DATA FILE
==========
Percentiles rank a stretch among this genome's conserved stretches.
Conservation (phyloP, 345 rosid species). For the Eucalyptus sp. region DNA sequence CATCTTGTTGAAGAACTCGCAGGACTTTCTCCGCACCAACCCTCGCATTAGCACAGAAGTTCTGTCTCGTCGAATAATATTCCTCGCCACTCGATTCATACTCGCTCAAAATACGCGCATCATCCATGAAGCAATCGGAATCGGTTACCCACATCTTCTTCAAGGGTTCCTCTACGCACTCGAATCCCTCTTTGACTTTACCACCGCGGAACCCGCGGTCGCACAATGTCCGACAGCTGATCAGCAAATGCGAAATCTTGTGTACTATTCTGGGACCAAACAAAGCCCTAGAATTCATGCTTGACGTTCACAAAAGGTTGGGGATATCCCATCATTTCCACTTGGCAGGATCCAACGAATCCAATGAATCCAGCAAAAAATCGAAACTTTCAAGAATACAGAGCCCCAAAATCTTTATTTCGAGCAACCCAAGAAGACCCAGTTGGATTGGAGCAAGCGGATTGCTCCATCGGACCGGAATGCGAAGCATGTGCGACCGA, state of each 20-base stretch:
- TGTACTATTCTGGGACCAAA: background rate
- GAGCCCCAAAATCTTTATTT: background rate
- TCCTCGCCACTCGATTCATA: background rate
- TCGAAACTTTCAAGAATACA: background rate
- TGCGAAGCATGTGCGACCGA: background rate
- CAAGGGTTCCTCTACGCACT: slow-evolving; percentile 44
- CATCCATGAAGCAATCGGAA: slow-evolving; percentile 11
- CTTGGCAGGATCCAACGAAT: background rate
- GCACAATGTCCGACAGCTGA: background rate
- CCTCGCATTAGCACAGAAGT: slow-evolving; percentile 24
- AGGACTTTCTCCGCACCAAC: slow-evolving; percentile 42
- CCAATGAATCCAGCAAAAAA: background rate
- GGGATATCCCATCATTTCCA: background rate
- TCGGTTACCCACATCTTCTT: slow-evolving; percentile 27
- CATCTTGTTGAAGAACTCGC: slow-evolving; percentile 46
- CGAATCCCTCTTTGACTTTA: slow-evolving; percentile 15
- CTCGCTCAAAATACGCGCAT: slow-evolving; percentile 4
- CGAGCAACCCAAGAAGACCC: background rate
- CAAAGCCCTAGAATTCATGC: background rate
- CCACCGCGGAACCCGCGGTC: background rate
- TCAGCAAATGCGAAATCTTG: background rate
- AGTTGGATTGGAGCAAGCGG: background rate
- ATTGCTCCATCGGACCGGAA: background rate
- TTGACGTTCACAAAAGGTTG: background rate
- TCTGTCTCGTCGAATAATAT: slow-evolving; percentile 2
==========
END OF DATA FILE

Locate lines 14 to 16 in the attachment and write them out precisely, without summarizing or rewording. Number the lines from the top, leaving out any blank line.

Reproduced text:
- CCAATGAATCCAGCAAAAAA: background rate
- GGGATATCCCATCATTTCCA: background rate
- TCGGTTACCCACATCTTCTT: slow-evolving; percentile 27